Prof. Yaming Li, MD, PhD                                         Shenyang, China

Helen Nadel, MD                                                     Vancouver, BC, CA

Rene Baez, MD, MS                                                 Cagus, PR    

Nuclear Medicine and Molecular Imaging in Hong Kong
Hongyun June Zhu, MD, DABR®, Clinical Assistant Professor, Department of Diagnostic Radiology, Queen Mary Hospital, Li Ka Shing Faculty of Medicine, The University of Hong Kong, Hong Kong
Wai-yin Ho, MBBS, MSc, FHKCR, FHKAM (Radiology), Consultant in Nuclear Medicine, Nuclear Medicine Unit, Department of Radiology, Queen Mary Hospital, Hong Kong

Nuclear Medicine Physicians in Hong Kong enjoy a large range of practices from diagnostic to therapeutic imaging and run an independent service. The training is six years with a very limited number being trained each year. The Nuclear Medicine Physicians are enjoying a protected practice. The medical council of Hong Kong gives limited registration for physicians trained from the UK and US under the umbrella of the universities and the Hospital Authority of Hong Kong (Read more).

ACNM International Committee
David Ng, MD and Saabry Osmany, MD

The ACNM International Affairs Committee (IAC) is embarking on an international membership drive.  We know that there are many members in developing countries which would like to join us, but the cost of the membership fee is too high.  Thus, IAC has introduced an international associate membership with reduced fees, but also with reduced rights and privileges to enable Nuclear Medicine physicians in developing countries to join us.  The IAC membership fee will be USD 100-200, and physicians have to be working in countries classified by the world bank as low income or low/upper middle economies to qualify. (Read more)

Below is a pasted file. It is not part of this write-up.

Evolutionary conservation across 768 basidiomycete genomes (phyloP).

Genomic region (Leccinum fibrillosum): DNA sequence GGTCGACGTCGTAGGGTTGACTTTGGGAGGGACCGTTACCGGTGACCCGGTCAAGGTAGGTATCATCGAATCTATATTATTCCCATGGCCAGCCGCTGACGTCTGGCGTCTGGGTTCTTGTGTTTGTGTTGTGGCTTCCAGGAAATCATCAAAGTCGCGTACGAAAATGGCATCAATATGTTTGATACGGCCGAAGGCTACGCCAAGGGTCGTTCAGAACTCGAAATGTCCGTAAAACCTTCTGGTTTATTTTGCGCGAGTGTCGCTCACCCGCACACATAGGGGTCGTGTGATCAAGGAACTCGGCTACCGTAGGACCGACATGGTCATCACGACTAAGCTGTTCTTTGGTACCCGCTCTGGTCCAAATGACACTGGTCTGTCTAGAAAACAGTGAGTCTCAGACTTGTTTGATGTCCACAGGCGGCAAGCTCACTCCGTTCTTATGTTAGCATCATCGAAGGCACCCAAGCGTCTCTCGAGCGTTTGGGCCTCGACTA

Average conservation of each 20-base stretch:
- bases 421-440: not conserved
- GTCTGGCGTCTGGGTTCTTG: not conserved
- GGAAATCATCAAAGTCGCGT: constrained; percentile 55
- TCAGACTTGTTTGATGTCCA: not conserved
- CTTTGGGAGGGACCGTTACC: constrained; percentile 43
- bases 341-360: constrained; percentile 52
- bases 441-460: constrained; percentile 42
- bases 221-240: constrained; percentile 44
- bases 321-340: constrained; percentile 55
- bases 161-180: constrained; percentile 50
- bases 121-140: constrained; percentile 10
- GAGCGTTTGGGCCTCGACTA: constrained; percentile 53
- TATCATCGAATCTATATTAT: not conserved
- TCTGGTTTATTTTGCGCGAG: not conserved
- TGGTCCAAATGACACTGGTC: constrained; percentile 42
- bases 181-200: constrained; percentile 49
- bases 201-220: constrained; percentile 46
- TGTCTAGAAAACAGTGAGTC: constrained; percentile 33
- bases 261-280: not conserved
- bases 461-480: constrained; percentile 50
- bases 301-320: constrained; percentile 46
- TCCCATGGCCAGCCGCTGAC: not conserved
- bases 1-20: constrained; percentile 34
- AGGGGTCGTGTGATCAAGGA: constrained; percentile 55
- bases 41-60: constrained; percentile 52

Neuroendocrine Tumors: A Review of CT and MRI Findings
Pareen Mehta, MD and Patrick M. Colletti, MD

Neuroendocrine tumors, including pancreatic neuroendocrine tumors and carcinoid tumors, are rare neoplasms that arise from a common precursor, the APUD cell (amine precursor uptake and decarboxylation). All neuroendocrine tumors have the ability to produce and secrete peptides and hormones, although many do not. Functional tumors, those that secrete hormones, tend to present early with small tumors due to the resulting clinical syndrome related to the excess hormone secretion. Conversely, non-functioning tumors (those without hormone secretion) tend to present later and with larger tumor size. For this reason, functional tumors can be sometime be very difficult, if not impossible, to identify on imaging due to small size. (Read more)